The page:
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The River Denial

They say denial is not just a river in Egypt.

I have always liked that saying. Not just because it’s a wonderful pun, but also it implies that denial is something more.

A Google search of “denial” gives us this fitting definition:

“Failure to acknowledge an unacceptable truth or emotion or to admit it into consciousness, used as a defense mechanism.”

There are so many words in that definition that can be picked apart and expanded upon. “Unacceptable,” “admit,” and what sticks out most to me, “defense”. Because, for many of us with ankylosing spondylitis and other chronic illnesses, we are in denial because we feel the need to defend the life we once had.

The five stages

The Kübler-Ross model (aka. The Five Stages of Grief) was created as a way to help doctors and patients deal with treating or having a terminal illness with the final step being “acceptance”.

But, before one can get to “acceptance”, one must visit the first step of “denial.” Being handed a diagnosis and not “admitting it into consciousness.”

Denial and life with AS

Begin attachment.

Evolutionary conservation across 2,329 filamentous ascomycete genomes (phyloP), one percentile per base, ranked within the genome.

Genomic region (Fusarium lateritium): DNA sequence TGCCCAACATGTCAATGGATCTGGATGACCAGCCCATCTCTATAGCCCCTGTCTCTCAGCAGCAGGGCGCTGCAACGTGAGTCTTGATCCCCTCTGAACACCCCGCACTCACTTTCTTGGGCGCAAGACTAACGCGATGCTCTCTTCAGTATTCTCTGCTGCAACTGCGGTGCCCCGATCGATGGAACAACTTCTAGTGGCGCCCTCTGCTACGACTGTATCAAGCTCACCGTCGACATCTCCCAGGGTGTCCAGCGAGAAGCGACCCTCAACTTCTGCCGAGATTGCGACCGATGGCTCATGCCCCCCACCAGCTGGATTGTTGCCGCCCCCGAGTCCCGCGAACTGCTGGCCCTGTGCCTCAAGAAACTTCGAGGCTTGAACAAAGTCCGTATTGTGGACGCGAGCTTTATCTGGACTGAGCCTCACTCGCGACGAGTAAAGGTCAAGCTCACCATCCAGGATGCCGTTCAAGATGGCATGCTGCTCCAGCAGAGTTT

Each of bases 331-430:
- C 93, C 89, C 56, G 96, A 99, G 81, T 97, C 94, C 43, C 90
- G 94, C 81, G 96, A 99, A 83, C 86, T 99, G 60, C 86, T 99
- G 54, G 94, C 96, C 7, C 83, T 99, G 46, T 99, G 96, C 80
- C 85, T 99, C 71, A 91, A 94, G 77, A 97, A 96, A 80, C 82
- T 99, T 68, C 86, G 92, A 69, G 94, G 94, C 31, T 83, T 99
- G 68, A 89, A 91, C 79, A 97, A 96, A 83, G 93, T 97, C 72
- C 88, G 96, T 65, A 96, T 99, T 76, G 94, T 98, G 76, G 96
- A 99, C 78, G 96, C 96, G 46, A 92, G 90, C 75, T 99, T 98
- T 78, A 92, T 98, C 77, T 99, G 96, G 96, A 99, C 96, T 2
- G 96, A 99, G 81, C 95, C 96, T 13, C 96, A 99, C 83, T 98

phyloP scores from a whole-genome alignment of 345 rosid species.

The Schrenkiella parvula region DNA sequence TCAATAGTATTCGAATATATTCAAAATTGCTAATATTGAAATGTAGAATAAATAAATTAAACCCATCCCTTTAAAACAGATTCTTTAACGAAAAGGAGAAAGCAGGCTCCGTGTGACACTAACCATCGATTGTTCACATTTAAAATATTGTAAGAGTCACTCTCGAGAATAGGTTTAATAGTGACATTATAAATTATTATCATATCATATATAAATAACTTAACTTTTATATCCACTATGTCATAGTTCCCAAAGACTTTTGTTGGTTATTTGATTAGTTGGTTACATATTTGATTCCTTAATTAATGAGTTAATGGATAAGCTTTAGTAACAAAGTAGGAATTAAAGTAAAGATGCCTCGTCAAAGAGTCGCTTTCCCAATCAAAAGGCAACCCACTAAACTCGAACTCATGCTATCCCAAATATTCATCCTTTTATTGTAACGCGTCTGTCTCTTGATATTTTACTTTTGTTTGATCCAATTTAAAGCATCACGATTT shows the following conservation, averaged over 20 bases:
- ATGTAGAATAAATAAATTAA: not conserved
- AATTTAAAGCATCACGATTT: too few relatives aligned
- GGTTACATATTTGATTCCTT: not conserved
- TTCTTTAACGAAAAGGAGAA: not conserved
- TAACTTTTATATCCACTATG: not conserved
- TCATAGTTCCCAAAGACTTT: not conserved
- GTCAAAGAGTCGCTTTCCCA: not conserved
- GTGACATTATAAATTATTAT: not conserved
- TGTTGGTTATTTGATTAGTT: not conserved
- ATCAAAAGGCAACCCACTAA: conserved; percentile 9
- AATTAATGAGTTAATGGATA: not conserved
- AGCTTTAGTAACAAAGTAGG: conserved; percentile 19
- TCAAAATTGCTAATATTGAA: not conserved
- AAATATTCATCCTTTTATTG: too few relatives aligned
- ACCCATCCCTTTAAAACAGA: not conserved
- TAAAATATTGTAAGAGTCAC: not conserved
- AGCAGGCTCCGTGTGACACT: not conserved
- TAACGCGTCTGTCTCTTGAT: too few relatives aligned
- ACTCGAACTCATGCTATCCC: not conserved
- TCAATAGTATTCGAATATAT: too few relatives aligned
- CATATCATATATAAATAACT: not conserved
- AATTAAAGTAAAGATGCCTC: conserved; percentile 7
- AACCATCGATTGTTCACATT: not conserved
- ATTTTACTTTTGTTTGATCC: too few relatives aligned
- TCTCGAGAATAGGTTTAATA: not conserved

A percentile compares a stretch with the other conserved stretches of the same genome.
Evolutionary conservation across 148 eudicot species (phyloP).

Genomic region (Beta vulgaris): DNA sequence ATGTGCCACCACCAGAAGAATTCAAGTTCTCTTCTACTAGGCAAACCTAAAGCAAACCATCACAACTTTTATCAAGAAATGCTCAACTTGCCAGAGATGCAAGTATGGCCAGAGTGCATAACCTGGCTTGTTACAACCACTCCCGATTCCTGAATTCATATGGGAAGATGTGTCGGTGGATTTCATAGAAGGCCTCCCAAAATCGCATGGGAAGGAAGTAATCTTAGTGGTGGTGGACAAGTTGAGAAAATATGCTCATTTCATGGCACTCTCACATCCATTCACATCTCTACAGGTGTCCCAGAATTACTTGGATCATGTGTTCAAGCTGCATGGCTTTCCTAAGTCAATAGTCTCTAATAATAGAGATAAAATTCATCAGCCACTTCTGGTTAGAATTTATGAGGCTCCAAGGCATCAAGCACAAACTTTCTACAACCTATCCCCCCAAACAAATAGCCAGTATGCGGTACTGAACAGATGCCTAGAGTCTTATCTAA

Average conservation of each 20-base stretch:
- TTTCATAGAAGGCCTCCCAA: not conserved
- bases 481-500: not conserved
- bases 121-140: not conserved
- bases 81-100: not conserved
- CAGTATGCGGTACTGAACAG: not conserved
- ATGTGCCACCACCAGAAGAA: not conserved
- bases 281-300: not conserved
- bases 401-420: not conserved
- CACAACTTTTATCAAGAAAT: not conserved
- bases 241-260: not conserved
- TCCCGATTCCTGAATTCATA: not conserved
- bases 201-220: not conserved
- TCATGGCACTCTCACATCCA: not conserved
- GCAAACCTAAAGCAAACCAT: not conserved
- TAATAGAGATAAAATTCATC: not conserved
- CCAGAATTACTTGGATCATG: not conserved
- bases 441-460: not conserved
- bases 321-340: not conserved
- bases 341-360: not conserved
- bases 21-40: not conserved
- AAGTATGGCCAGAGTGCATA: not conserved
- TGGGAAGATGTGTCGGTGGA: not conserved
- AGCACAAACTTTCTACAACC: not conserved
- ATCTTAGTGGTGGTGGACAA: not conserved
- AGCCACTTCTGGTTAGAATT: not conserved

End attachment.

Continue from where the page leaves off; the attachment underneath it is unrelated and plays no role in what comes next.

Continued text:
I’m sure many people reading this, whether a patient or caregiver experienced a little denial upon diagnosis. Maybe some were like me and just accepted it for what it is, and moved on with life. (Oh wait…that might be a cloaked form of denial. I’ll circle back to that on my own time.)

However, I will fully admit I am steadfast in my denial of other parts of this AS life.

Accepting assistance

I was once a distance runner, and could navigate New York City on foot better than most. I’d race myself to see how fast I could get from Times Square to Chinatown. I loved my legs and they loved me. Now, I can’t. Walking long distances not only hurts my back but it tires me out for days.

There are accommodations I can get to help me, and with my AS, I am most deserving. However, I just can’t bring myself to use them. My AS peers use the wheelchair service at airports and the motorized carts when grocery shopping. These would both make my life easier, but I don’t use them. I’m in denial. I was once an athlete. How has it come down to this?